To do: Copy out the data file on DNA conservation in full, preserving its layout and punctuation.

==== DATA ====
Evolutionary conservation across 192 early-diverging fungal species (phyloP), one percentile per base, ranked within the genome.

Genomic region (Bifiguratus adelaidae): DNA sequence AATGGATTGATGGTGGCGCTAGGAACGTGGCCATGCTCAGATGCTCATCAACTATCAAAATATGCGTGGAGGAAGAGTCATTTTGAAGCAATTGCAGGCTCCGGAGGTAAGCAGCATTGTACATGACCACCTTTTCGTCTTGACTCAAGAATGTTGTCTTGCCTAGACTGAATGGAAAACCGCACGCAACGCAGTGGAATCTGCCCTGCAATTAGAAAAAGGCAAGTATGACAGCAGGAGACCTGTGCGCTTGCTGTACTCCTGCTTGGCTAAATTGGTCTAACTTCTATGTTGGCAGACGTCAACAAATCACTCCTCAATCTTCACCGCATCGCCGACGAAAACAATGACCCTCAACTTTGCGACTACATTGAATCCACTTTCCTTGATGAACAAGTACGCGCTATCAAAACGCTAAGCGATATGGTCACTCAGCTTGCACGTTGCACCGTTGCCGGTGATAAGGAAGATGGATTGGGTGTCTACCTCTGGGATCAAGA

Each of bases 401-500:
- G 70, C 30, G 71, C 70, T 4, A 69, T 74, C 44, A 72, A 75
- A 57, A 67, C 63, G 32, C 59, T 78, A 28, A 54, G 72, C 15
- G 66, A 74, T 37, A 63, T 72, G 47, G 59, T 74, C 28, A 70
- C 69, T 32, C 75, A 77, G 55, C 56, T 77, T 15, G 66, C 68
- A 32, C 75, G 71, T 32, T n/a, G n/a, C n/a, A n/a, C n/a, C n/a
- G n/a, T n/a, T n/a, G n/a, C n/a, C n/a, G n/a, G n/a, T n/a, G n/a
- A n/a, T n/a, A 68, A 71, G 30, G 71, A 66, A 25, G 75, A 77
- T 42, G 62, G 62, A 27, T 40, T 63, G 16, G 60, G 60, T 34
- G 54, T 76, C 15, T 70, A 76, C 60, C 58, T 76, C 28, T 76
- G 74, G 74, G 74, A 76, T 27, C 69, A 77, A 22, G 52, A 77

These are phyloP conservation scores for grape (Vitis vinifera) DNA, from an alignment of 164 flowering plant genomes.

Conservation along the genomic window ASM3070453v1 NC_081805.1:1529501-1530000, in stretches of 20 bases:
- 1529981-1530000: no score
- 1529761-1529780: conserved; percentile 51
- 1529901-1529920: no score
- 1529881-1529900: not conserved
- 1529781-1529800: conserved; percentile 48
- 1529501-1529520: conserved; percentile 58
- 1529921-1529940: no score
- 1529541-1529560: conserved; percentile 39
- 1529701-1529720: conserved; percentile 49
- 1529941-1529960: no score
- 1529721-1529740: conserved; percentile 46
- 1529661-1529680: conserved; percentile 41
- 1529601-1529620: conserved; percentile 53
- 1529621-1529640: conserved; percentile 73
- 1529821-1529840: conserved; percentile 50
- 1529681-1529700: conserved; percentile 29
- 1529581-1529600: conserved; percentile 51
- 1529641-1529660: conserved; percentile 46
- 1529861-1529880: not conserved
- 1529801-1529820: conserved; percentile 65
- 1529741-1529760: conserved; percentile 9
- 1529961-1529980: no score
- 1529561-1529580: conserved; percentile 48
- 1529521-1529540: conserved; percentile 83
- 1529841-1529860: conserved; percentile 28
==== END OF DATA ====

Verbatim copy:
Evolutionary conservation across 192 early-diverging fungal species (phyloP), one percentile per base, ranked within the genome.

Genomic region (Bifiguratus adelaidae): DNA sequence AATGGATTGATGGTGGCGCTAGGAACGTGGCCATGCTCAGATGCTCATCAACTATCAAAATATGCGTGGAGGAAGAGTCATTTTGAAGCAATTGCAGGCTCCGGAGGTAAGCAGCATTGTACATGACCACCTTTTCGTCTTGACTCAAGAATGTTGTCTTGCCTAGACTGAATGGAAAACCGCACGCAACGCAGTGGAATCTGCCCTGCAATTAGAAAAAGGCAAGTATGACAGCAGGAGACCTGTGCGCTTGCTGTACTCCTGCTTGGCTAAATTGGTCTAACTTCTATGTTGGCAGACGTCAACAAATCACTCCTCAATCTTCACCGCATCGCCGACGAAAACAATGACCCTCAACTTTGCGACTACATTGAATCCACTTTCCTTGATGAACAAGTACGCGCTATCAAAACGCTAAGCGATATGGTCACTCAGCTTGCACGTTGCACCGTTGCCGGTGATAAGGAAGATGGATTGGGTGTCTACCTCTGGGATCAAGA

Each of bases 401-500:
- G 70, C 30, G 71, C 70, T 4, A 69, T 74, C 44, A 72, A 75
- A 57, A 67, C 63, G 32, C 59, T 78, A 28, A 54, G 72, C 15
- G 66, A 74, T 37, A 63, T 72, G 47, G 59, T 74, C 28, A 70
- C 69, T 32, C 75, A 77, G 55, C 56, T 77, T 15, G 66, C 68
- A 32, C 75, G 71, T 32, T n/a, G n/a, C n/a, A n/a, C n/a, C n/a
- G n/a, T n/a, T n/a, G n/a, C n/a, C n/a, G n/a, G n/a, T n/a, G n/a
- A n/a, T n/a, A 68, A 71, G 30, G 71, A 66, A 25, G 75, A 77
- T 42, G 62, G 62, A 27, T 40, T 63, G 16, G 60, G 60, T 34
- G 54, T 76, C 15, T 70, A 76, C 60, C 58, T 76, C 28, T 76
- G 74, G 74, G 74, A 76, T 27, C 69, A 77, A 22, G 52, A 77

These are phyloP conservation scores for grape (Vitis vinifera) DNA, from an alignment of 164 flowering plant genomes.

Conservation along the genomic window ASM3070453v1 NC_081805.1:1529501-1530000, in stretches of 20 bases:
- 1529981-1530000: no score
- 1529761-1529780: conserved; percentile 51
- 1529901-1529920: no score
- 1529881-1529900: not conserved
- 1529781-1529800: conserved; percentile 48
- 1529501-1529520: conserved; percentile 58
- 1529921-1529940: no score
- 1529541-1529560: conserved; percentile 39
- 1529701-1529720: conserved; percentile 49
- 1529941-1529960: no score
- 1529721-1529740: conserved; percentile 46
- 1529661-1529680: conserved; percentile 41
- 1529601-1529620: conserved; percentile 53
- 1529621-1529640: conserved; percentile 73
- 1529821-1529840: conserved; percentile 50
- 1529681-1529700: conserved; percentile 29
- 1529581-1529600: conserved; percentile 51
- 1529641-1529660: conserved; percentile 46
- 1529861-1529880: not conserved
- 1529801-1529820: conserved; percentile 65
- 1529741-1529760: conserved; percentile 9
- 1529961-1529980: no score
- 1529561-1529580: conserved; percentile 48
- 1529521-1529540: conserved; percentile 83
- 1529841-1529860: conserved; percentile 28